The bird showed on and off for a while before it settled to bask motionless in the sunlight for over a hour. The rigours of its jaunt around the headland had obviously taken its toll on its already depleted energy levels. At least while the bird rested it gave birders of all abilities the opportunity to see it even though it was largely obscured. Luckily where I stood most of the bird could be seen and the majority of the identification features could be picked out quite easily through the scope. Just after 6.00pm we left Hartlepool thrilled with how the day had eventually turned out and ecstatic with a very nice addition to our British lists.     

Phil Locker, 'The Birding Bouncer' was drafted in to control the crowds!

ORPHEAN WARBLER in Great Britain

It has been over thirty years since the last twitchable ORPHEAN WARBLER has graced the British Isles when a first winter male bird appeared on the Isles of Scilly for a week during October 1981. There have been two records since but one was a single day immature bird in Aberdeenshire and another was a suppressed male singing in a garden in Cornwall. Only the original record in 1955 has been attributed to a specific race following the DNA analysis of a single tail feather that was shed at the time. Results showed that in all probability it was of the race hortensis from western Europe.  The full details of all British records are as follows:

1955 - Western Orphean Warbler - trapped at Portland Bill, Dorset - 20th September only
1967 - Orphean Warbler - trapped at Porthgwarra, Cornwall - 22nd October only
1981 - Orphean Warbler - first winter male on St Mary's, Isles of Scilly - 16th to 22nd October
1982 - Orphean Warbler - immature trapped at Seaton Park, Aberdeenshire - 10th October only
1991 - Orphean Warbler - singing male at Saltash, Cornwall - 20th to 22nd May
2012 - Western Orphean Warbler - first summer male trapped at Hartlepool Headland, Cleveland - 29 May only

Although not yet accepted by BOURC, many authorities around Europe accept that Orphean Warbler now consists of two separate species following evidence put forward by Shirihai et al in 2001:

Western Orphean Warbler Sylvia (hortensis) hortensis - This form breeds in North Africa from Morocco to north-west Libya, north through the Iberian peninsula to southern France with small numbers in southern Switzerland and Italy. It spends the winter in sub-Saharan Africa from southern Mauretania and northern Senegal to Chad.

Eastern Orphean Warbler Sylvia (hortensis) crassirostris - This form is actually split into three 'subspecies'. The form crassirostris breeds in Slovenia and Croatia south through the Balkans to Greece and east through Turkey as well as Armenia, north-east Libya and Israel. The form balchanica breeds in southern Transcaspia, Turkmenistan, Iran and Jordan and east through to Pakistan, Afghanistan and north to the Tien Shan Mountains in south-east Kazakhstan. Not a great deal is known regarding the breeding area of the form jerdoni however it apparently winters in the Indian subcontinent.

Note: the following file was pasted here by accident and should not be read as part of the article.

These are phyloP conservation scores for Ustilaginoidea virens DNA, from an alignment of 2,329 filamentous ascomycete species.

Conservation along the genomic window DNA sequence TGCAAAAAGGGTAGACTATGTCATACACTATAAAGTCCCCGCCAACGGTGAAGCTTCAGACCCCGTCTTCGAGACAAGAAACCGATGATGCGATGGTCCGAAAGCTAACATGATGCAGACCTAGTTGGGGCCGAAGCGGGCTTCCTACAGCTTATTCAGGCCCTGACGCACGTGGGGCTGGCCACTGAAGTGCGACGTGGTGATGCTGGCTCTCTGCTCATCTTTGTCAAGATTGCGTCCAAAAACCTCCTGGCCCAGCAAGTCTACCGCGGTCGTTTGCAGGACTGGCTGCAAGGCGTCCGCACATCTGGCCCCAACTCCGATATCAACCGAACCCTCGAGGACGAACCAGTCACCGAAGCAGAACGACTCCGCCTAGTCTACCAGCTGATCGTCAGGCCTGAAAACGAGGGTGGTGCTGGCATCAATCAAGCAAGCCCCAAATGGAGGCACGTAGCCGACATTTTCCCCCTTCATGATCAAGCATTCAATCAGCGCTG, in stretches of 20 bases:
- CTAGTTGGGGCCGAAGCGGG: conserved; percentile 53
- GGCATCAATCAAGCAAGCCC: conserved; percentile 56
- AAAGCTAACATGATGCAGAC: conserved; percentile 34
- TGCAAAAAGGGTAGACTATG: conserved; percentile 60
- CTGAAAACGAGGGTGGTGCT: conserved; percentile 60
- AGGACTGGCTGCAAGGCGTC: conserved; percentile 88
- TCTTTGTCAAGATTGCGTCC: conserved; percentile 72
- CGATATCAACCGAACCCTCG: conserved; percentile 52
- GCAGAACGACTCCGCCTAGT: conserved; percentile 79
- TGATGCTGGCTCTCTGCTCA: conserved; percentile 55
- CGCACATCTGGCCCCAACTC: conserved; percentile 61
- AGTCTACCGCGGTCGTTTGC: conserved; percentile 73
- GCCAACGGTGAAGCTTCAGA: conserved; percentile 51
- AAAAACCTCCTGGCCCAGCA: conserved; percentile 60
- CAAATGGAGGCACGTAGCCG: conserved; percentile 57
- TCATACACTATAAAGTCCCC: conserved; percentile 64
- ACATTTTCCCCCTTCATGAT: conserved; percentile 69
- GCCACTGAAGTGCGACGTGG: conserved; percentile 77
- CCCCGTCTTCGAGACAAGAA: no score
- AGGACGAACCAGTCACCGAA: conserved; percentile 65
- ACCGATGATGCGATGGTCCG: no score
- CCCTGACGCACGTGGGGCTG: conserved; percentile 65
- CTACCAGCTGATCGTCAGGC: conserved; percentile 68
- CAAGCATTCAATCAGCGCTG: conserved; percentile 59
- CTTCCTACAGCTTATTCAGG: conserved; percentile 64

The recommendation for splitting the Western and Eastern forms was based upon DNA differences, upperpart tone, undertail pattern, bill biometrics, the extent of the dark hood in adult male's, the whiteness of the underparts and the differences in song.  It may well prove impossible for BOURC to assign the other historical British records to race however most Spring records probably relate to hortensis

Monday 28 May 2012

GREY PLOVER at Alvecote Pools

After thirty-odd years of working my local patch I have only ever had the odd brief, fly through Grey Plover and all of those sightings have come from the Staffordshire side of the complex.  I was therefore thrilled to bits to hear one call this morning whilst scanning Mill Pool and even more excited when the bird, a magnificent summer-plumaged individual dropped down to feed on the tiny exposed spit. After initially becoming the victim of a bit of Lapwing bullying the bird managed to hold its own and settle down for the day.

Grey Plover - Mill Pool, Alvecote Pools SSSI, Warwickshire
Photo by Adam Archer 

After spending most of the day feeding on and off around the sandy spit on Mill Pool the bird eventually got pushed off by a group of Black-headed Gulls early this evening. It then fed around the grassy margins of the same pool until I left the site at around 8.30pm.  It was great to enjoy the bird to the maximum whilst being drenched in the warm, spring sunshine.

Grey Plover - Mill Pool, Alvecote Pools SSSI, Warwickshire
Photo by Adam Archer 

The only disappointment of the day was missing an Osprey pass through whilst I was having my lunch at about 2.30pm.  Other highlights however included another batch of Lapwing chicks around Teal Pool and a Ringed Plover and a single Common Sandpiper again around Mill Pool.